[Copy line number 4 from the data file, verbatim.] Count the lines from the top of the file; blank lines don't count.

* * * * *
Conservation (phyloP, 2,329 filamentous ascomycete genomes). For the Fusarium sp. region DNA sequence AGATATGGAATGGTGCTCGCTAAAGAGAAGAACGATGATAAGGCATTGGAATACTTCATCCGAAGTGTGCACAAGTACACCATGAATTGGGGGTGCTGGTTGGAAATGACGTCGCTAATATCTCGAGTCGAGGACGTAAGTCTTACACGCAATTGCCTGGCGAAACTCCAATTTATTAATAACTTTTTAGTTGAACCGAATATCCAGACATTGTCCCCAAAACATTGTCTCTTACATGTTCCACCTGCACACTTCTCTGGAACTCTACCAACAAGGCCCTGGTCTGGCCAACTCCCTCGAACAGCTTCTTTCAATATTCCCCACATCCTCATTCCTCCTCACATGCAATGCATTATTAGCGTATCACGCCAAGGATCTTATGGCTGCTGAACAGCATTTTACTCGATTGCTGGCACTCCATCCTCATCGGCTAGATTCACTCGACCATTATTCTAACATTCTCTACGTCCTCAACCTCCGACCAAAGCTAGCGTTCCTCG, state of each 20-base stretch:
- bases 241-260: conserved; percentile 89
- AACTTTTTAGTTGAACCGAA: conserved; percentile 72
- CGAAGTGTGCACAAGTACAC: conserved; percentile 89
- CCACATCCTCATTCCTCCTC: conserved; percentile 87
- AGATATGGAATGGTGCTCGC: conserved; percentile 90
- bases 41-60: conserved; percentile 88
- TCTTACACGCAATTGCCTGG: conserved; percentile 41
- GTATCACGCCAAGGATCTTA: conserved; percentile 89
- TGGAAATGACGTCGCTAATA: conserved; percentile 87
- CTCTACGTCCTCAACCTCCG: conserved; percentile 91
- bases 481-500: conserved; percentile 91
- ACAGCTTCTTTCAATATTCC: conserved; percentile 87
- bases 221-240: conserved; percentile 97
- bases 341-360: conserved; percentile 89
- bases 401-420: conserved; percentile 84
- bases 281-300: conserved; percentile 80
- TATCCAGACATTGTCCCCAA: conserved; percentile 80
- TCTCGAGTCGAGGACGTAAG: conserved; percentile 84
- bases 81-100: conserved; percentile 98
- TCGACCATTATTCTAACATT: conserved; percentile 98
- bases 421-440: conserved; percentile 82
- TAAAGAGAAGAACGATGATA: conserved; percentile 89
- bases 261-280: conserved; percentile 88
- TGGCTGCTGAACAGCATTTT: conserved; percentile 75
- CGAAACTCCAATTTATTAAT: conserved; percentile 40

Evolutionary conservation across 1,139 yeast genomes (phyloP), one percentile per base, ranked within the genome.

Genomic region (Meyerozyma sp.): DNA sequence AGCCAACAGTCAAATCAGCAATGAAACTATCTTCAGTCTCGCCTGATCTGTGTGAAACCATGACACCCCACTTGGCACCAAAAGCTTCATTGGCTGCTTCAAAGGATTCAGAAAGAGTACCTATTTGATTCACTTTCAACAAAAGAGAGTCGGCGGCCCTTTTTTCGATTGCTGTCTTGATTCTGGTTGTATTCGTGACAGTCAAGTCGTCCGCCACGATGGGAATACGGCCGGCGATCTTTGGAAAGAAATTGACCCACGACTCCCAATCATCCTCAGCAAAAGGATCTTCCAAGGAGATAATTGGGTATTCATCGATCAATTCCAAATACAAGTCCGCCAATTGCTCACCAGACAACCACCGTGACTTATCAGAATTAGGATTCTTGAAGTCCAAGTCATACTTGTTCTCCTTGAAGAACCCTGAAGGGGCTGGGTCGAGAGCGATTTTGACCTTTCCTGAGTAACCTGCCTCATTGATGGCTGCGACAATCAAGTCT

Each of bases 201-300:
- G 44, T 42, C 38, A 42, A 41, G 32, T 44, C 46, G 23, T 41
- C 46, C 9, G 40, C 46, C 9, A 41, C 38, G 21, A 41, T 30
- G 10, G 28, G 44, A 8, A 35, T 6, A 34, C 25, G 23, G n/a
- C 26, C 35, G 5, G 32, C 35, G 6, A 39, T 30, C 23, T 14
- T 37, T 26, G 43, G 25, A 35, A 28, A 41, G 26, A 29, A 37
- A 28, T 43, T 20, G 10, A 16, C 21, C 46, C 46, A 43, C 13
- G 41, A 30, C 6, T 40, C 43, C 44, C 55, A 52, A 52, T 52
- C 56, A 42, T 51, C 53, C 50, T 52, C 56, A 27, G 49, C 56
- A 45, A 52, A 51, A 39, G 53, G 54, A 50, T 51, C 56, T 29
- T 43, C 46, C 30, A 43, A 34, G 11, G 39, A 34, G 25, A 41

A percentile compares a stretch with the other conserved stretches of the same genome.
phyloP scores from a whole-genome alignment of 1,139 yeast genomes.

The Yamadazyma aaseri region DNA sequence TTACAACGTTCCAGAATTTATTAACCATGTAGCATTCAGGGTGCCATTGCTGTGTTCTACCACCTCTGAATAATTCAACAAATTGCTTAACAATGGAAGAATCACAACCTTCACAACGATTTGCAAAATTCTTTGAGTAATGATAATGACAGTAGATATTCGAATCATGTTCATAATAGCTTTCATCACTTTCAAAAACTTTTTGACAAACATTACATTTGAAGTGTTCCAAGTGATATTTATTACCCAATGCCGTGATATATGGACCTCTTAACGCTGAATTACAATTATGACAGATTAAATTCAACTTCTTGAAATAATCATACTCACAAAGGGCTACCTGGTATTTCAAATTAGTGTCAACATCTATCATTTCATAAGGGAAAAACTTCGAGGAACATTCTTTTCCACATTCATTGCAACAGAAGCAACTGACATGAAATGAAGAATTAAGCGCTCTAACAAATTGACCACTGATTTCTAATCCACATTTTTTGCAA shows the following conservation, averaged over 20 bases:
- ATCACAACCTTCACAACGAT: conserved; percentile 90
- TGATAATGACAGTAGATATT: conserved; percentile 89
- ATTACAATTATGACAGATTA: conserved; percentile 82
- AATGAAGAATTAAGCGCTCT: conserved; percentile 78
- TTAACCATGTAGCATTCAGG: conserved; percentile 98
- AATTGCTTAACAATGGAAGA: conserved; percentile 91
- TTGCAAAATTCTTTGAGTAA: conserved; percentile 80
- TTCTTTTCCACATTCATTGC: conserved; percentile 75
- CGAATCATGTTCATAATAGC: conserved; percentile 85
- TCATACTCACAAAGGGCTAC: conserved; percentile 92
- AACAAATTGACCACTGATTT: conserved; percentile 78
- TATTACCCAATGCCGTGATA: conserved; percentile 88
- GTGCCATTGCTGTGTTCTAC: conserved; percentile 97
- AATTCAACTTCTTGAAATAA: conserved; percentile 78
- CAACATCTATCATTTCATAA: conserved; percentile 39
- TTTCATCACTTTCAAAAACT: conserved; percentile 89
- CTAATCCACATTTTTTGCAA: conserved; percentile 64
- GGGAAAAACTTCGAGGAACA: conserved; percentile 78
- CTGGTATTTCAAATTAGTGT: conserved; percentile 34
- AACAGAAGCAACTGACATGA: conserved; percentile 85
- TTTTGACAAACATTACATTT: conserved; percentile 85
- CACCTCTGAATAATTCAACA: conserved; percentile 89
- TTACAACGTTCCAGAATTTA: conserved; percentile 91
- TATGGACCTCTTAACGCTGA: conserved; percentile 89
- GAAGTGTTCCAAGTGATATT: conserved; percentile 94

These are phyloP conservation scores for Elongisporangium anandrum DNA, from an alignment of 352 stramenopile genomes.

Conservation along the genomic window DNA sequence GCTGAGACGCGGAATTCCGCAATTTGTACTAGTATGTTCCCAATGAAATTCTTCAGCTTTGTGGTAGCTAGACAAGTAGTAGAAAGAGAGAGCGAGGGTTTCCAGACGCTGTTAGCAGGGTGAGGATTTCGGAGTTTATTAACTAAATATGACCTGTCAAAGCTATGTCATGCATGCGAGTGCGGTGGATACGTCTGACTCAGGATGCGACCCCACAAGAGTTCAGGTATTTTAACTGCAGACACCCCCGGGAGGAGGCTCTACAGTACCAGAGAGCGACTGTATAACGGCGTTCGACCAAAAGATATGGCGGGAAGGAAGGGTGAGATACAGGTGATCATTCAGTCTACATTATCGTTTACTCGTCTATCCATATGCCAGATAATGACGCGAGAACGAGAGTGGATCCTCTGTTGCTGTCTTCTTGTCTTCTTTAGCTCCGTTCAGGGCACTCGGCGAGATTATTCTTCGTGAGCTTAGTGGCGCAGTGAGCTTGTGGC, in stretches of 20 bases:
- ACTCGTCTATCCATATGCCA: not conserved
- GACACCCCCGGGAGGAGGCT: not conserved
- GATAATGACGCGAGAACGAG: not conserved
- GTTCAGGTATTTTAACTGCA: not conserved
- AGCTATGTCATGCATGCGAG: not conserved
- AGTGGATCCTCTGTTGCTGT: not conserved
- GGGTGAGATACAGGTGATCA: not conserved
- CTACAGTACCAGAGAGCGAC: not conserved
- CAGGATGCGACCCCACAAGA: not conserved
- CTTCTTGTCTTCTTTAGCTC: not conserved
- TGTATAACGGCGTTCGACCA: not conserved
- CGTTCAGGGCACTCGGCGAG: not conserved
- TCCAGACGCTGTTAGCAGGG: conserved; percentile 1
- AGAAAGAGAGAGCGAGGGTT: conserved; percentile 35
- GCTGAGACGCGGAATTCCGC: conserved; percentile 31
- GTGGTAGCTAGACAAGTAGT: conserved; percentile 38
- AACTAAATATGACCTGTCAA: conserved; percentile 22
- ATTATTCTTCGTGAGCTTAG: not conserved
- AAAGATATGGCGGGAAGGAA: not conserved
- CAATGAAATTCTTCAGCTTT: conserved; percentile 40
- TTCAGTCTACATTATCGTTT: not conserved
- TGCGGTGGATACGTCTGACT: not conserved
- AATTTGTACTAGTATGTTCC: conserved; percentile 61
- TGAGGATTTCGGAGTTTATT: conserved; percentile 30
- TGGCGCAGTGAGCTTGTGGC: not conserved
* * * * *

- CGAAGTGTGCACAAGTACAC: conserved; percentile 89